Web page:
The “food freedom” movement is intended to expand the rights of individual consumers to produce and consume their own homemade foods with no regulation. The idea is to enable consumers to achieve better overall health by controlling the quality and safety of the food they eat.
In turn, over the last several years, this movement has inspired new laws in all 50 states and Washington, D.C., that embrace this concept while also permitting the sale of homemade foods to other consumers in certain circumstances. These state laws vary dramatically in the scope of permitted products, limitations on sales, and required oversight by state or local public health agencies. Often, states have implemented either a “cottage food law” or a “food freedom law.” Cottage food laws are typically limited to the sale of baked goods and other shelf-stable, not potentially hazardous foods, while food freedom laws generally significantly expand the ability of home producers to process and sell food products.
Model Food Freedom Laws
Model food freedom laws have been issued by the American Legislative Exchange Council and the Institute for Justice. These model laws have served as the framework for advocates who work to create or expand food freedom laws at the state level.
These model laws typically allow for the sale of any homemade foods, regardless of the product type or total amount of sales made. Sales can be made directly to the consumer or through an agent of the home producer (such as a retailer). Products that contain meat or poultry or that would be classified as dairy products, however, can only be sold by the home producer directly to consumers and must be personally delivered by the home producer. The actual transaction (sales) in all cases can be in person or remote, through internet or phone sales. Additionally, homemade foods must be labeled with a statement indicating that the food was produced in a residential kitchen that is exempt from licensing and inspection.
Overview of Implemented State Cottage Food and Food Freedom Laws
Although model food freedom laws have been made available for the states generally, many states have opted to implement their own laws that vary from the model acts in many ways.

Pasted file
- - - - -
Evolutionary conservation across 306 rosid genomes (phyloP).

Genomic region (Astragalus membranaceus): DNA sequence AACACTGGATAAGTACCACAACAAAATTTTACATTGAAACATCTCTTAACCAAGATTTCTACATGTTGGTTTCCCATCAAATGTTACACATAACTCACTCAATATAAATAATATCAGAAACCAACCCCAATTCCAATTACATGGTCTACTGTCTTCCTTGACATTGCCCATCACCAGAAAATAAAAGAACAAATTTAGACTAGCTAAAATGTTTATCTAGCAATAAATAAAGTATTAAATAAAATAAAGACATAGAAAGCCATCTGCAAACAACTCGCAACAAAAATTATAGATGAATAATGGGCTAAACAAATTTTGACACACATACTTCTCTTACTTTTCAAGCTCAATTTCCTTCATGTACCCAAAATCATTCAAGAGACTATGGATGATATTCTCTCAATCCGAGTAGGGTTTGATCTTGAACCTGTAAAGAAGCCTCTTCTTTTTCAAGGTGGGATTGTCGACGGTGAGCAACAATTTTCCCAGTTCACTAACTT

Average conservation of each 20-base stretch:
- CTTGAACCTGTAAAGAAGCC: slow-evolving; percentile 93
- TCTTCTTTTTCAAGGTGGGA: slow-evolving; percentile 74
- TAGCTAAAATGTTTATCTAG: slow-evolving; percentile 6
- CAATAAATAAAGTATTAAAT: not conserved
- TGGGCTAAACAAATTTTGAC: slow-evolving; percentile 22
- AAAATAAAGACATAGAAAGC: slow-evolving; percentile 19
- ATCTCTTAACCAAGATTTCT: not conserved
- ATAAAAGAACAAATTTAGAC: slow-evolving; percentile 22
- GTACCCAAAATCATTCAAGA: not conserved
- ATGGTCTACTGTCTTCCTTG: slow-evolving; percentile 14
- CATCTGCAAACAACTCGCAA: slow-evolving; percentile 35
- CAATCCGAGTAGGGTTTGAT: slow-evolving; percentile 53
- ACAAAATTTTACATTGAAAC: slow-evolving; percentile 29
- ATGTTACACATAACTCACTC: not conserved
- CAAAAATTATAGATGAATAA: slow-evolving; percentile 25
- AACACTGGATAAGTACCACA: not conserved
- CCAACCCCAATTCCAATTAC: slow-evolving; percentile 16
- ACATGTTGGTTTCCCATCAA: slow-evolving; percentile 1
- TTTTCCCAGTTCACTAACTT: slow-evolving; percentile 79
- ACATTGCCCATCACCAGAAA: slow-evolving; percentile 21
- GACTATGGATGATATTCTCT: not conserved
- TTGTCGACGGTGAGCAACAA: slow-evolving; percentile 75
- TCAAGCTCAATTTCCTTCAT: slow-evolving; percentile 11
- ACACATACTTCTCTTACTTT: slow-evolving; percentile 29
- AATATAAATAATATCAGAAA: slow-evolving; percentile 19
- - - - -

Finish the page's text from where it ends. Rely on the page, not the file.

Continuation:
For example, many states have implemented maximum annual sales levels for homemade foods. Maryland recently raised the annual revenue cap for cottage food producers to $50,000, while Connecticut has an annual gross sales limit of $25,000 for cottage food products. In other states, such as Colorado, restrictions are enforced as an annual limit per “product,” which has an annual net revenue limit of $10,000.
Other laws implemented by the states limit the types of foods that can be sold. For example, some states restrict the sale of homemade foods to non-perishable items, while others exclude the sale of acidified foods. Florida and Georgia, for example, permit non-potentially hazardous foods, including bakery items (without temperature-controlled ingredients), jams and jellies, and candy products, while excluding canned acidified foods and other products that are potentially hazardous. In addition to the products permitted by Florida and Georgia, Kansas also permits certain cut produce items, eggs and poultry from small producers, juice, and fish and seafood products. Maine permits shelf-stable foods, including acidified foods, bakery items, and candies. However, Maine’s food sovereignty law allows local governments within the state (such as cities or counties) to expand the types of food that can be sold beyond those items permitted by the state cottage food law.
In some states, in addition to limiting the types of homemade products that can be sold, the states limit the specific locations where the homemade products can be sold. For example, Washington, D.C., limits sales of cottage foods to direct-to-consumer sales that occur at farmers markets, public events, or online sales within the District. Idaho, on the other hand, permits any direct-to-consumer sales, regardless of where and how the sale occurs. As noted, some states permit, in addition to direct-to-consumer sales, sales to retailers. Maryland, for example, allows cottage food producers to sell their products to a retail food store. When Maryland home producers sell to a retail store, basic information about the food and producer must be filed with the overseeing department of health, and the department must determine that requirements for retail sale are fulfilled; however, these requirements are much less stringent than those requirements imposed on food manufacturers.